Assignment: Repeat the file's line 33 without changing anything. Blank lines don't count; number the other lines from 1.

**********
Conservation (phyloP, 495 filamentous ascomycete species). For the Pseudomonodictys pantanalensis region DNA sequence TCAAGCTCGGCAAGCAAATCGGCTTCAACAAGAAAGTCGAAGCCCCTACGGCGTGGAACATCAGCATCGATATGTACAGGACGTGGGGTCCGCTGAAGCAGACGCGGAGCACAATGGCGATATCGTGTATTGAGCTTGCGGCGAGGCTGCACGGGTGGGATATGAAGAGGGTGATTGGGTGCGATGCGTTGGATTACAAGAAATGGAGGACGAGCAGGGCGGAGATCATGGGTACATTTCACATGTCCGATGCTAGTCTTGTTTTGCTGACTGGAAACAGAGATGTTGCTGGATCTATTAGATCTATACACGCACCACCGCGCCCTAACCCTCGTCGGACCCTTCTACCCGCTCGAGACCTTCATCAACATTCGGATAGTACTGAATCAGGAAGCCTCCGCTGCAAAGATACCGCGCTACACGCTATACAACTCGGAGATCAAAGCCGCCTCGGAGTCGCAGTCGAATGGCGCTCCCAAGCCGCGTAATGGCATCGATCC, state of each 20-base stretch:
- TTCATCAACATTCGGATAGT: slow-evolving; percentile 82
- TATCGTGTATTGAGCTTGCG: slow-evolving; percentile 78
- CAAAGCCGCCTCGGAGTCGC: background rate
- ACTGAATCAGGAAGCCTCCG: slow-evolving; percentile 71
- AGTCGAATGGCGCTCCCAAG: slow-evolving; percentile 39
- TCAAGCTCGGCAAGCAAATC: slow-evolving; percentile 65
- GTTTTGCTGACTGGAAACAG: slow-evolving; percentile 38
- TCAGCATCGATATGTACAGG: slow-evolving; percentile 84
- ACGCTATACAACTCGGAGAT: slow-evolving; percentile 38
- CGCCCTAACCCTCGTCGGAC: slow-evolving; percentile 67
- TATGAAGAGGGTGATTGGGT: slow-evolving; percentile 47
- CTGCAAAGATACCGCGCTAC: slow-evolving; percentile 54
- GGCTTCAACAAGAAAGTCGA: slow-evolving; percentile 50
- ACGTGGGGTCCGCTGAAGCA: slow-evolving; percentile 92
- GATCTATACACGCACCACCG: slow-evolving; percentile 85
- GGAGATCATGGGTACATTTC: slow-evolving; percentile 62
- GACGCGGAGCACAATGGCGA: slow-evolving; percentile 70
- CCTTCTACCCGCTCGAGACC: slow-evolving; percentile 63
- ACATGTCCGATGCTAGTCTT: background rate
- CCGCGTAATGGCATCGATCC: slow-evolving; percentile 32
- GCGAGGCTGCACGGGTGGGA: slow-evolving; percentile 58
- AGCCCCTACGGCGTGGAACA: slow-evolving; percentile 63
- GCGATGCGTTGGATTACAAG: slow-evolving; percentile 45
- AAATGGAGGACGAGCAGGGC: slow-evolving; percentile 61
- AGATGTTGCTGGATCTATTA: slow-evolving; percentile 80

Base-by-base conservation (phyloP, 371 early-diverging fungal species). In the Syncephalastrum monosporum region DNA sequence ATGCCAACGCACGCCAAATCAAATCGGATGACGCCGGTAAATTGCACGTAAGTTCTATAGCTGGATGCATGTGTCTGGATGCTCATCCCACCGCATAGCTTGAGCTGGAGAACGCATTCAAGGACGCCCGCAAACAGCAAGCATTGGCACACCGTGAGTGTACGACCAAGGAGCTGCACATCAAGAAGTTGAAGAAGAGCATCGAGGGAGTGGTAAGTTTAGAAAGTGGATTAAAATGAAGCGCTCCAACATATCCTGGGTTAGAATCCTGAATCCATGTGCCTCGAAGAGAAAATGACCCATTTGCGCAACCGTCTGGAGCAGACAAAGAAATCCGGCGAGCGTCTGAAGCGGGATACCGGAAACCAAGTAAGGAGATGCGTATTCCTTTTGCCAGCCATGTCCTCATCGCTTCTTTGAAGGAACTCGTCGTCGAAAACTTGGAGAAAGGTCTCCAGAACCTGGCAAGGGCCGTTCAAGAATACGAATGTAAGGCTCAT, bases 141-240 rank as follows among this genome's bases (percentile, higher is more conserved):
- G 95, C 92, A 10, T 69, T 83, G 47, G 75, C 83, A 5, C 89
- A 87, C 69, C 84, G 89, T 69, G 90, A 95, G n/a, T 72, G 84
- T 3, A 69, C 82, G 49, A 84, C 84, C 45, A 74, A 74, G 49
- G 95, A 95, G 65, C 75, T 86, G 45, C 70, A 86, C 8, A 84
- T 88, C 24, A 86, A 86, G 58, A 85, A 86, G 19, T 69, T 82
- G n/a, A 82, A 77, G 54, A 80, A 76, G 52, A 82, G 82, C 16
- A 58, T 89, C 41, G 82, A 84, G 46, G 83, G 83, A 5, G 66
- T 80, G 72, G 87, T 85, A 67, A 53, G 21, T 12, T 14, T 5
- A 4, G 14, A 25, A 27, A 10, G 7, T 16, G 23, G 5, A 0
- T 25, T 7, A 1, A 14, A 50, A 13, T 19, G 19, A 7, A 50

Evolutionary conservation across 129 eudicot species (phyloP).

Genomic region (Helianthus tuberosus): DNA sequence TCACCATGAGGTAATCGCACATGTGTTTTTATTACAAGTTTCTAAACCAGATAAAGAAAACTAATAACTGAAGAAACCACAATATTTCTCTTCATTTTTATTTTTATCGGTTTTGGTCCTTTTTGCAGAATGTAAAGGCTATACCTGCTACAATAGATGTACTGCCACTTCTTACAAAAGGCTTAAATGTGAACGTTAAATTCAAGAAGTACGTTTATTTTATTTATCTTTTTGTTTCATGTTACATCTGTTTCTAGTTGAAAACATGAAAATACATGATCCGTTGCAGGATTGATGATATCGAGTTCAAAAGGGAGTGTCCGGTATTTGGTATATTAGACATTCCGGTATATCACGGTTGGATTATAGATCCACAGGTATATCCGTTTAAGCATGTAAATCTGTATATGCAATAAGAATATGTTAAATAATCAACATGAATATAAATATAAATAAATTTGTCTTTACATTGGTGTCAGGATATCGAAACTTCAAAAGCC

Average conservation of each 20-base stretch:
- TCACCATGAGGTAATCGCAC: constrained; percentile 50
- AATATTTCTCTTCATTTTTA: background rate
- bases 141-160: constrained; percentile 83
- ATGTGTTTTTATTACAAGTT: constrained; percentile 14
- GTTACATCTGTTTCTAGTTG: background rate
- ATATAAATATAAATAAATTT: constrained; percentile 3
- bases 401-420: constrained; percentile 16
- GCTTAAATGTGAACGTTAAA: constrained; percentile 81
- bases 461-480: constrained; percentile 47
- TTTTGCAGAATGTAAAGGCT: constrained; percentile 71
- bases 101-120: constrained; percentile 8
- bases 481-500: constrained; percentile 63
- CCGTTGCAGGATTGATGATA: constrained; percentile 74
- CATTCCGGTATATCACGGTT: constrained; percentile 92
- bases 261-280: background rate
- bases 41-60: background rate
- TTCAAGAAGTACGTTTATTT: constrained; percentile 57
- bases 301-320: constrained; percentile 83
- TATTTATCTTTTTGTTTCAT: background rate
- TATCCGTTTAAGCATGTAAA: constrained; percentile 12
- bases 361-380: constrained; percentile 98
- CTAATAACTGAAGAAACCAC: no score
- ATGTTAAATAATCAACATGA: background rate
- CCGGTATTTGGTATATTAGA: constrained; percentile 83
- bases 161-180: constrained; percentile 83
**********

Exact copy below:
- G n/a, A 82, A 77, G 54, A 80, A 76, G 52, A 82, G 82, C 16